Symbian created a new partner program this week, the Symbian Partner Network (SPN). This will replace the existing Symbian Platinum Partner Program. Why have Symbian done this and what does it mean for developers?
The SPN will…
"make use of a range of technical, marketing and business development tools and resources, including the Symbian OS Binary Access Kit."
Some people are asking Why Is Symbian Charging Its Partners? I see SPN as a stepping stone. It will pacify existing partners who might ask why pay $5000 for the current Platinum program when the OS is about to become open source in the very near future. I suspect Symbian is also hoping to attract some new partners. Why not free? The $1500 is probably to filter out people who are serious about developing from those with just an idle interest because Symbian has to administer all this.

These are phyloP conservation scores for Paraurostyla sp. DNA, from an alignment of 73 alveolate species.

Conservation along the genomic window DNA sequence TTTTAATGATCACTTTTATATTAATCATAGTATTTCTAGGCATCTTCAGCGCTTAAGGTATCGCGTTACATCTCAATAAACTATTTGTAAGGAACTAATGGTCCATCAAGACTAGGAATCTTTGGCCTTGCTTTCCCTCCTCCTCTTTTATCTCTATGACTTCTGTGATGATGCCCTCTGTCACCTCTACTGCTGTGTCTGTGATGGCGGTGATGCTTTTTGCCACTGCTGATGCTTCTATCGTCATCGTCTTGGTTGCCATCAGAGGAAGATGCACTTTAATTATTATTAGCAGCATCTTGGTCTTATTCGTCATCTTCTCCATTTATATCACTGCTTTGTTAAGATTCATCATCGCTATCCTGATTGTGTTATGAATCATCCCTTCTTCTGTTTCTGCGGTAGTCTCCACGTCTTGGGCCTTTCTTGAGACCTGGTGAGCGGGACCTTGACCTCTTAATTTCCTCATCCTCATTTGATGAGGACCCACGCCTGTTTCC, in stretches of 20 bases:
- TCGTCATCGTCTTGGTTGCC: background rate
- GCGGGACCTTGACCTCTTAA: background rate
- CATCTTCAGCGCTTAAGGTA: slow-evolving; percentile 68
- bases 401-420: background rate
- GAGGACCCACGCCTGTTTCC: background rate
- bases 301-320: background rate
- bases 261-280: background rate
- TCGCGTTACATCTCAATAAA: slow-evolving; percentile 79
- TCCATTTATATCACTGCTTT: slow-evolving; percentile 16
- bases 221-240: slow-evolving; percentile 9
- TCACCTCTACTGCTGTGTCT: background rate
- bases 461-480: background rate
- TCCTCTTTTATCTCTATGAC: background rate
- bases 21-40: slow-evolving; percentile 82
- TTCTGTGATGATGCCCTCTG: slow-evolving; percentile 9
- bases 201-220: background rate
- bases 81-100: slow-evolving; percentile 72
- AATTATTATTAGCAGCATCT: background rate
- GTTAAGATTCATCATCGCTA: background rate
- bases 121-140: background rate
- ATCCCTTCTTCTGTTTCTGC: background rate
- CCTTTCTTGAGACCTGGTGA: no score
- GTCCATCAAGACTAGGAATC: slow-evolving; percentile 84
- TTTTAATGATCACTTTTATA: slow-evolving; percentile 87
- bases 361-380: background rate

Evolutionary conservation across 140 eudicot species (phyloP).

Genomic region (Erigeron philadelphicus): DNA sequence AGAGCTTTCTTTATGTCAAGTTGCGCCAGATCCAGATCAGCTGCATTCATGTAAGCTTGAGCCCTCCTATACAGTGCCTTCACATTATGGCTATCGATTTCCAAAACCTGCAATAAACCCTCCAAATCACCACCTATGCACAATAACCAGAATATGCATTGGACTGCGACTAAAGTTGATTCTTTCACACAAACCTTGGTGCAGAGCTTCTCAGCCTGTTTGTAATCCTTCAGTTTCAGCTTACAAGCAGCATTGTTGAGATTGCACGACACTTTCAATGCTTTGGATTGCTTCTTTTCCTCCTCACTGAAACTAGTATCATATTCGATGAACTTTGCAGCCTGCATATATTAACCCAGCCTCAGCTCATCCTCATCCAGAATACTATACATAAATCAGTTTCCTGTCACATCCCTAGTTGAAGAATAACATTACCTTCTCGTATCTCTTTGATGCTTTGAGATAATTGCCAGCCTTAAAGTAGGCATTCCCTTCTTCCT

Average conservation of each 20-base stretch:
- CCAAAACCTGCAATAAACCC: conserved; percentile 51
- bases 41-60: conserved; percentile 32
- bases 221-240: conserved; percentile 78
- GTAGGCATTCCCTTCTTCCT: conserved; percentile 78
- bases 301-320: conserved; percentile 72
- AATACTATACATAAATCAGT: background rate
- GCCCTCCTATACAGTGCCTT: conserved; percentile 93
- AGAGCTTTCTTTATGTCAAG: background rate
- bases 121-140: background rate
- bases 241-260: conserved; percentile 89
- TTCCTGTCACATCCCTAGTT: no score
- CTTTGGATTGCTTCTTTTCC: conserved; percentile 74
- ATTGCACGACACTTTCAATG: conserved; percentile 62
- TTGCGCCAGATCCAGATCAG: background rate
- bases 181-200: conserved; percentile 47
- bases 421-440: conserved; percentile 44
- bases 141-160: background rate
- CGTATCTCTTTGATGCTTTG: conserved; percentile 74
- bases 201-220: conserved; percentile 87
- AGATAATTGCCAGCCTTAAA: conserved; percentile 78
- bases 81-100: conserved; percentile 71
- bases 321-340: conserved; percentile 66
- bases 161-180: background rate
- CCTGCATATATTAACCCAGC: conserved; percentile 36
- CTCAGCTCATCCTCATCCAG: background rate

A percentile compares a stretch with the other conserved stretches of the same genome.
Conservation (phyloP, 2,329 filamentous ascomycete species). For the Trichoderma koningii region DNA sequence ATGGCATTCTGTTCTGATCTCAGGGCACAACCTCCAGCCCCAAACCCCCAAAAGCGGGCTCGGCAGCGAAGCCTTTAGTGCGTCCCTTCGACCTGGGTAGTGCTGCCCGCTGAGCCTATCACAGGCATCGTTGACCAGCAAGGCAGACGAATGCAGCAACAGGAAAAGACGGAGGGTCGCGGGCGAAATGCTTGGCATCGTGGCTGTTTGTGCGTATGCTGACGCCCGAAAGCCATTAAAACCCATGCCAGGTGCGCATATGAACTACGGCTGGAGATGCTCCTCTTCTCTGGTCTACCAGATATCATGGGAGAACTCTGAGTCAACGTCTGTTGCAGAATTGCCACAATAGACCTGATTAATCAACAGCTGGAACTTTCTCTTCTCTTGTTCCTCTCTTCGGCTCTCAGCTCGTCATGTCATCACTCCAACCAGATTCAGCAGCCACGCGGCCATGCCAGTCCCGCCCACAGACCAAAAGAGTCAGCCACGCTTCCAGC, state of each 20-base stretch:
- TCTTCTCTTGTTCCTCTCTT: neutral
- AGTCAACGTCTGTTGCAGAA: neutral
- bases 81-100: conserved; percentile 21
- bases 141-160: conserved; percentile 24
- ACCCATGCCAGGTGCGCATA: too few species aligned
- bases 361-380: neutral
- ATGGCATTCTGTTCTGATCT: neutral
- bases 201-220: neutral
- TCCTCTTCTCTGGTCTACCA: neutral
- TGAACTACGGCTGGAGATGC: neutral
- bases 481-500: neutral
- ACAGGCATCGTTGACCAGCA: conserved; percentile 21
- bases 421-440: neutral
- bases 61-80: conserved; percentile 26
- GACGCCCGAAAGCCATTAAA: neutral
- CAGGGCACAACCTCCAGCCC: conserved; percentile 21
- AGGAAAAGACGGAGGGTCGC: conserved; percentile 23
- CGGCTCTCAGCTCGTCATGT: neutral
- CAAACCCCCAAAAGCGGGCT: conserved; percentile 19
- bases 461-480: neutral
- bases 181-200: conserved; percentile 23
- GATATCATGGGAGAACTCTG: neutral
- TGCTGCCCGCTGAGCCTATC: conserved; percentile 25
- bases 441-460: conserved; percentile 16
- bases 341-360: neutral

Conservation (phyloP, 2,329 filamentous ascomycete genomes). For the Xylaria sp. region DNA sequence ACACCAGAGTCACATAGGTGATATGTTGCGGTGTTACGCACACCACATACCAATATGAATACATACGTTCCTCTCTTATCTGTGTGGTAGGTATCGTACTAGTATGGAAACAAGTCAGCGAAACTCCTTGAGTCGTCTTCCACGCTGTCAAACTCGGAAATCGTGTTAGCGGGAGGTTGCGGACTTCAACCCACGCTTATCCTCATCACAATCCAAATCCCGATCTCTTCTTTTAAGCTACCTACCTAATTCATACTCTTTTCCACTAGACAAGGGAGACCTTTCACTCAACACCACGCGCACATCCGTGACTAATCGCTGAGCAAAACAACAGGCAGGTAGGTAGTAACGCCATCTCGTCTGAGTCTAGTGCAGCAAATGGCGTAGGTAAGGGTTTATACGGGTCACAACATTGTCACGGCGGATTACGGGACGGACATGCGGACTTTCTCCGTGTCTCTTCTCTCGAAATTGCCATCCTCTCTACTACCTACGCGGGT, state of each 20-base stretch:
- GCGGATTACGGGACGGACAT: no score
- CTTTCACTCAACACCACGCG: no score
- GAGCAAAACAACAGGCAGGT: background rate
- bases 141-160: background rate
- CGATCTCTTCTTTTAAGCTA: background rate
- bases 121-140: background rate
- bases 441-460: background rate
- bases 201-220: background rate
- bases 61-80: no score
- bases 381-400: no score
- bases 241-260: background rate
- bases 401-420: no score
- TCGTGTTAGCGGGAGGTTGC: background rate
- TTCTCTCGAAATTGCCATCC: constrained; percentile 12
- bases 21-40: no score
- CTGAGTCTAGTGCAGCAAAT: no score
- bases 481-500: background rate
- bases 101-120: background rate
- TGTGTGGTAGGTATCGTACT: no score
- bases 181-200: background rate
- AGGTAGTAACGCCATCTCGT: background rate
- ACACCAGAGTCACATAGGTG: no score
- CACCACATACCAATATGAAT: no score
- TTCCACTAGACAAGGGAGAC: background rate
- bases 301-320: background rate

What’s in it for developers? Ignoring the marketing aspects there’s the Binary Access Kit (BAK). What is it? First of all, you don’t need it to do most 3rd party application development. You can just use the freely available S60 and UIQ SDKs. Some sites have commented the BAK includes source code – it doesn’t – only samples you might find in a S60 or UIQ SDK. Instead it includes headers, binaries to allow use of the partner APIs.
If you want source code then you should license the DevKit which costs a lot more (tens of thousands of pounds). It’s used by companies supplying components to Nokia/Sony Ericsson/Motorola/Samsung and those that need examples of how to implement particular features of the OS.
A full explanation of the various SDKs is given in ‘What Symbian OS Development Kit Do I Need?’
Also be careful. What you need might not even be in the Symbian SDK. Over time, much functionality has been implemented in S60 rather than Symbian. This means, for some areas, you may have to partner with Nokia rather than Symbian. Obviously, all these complications should go away once the Symbian Foundation open source the Symbian and S60 code.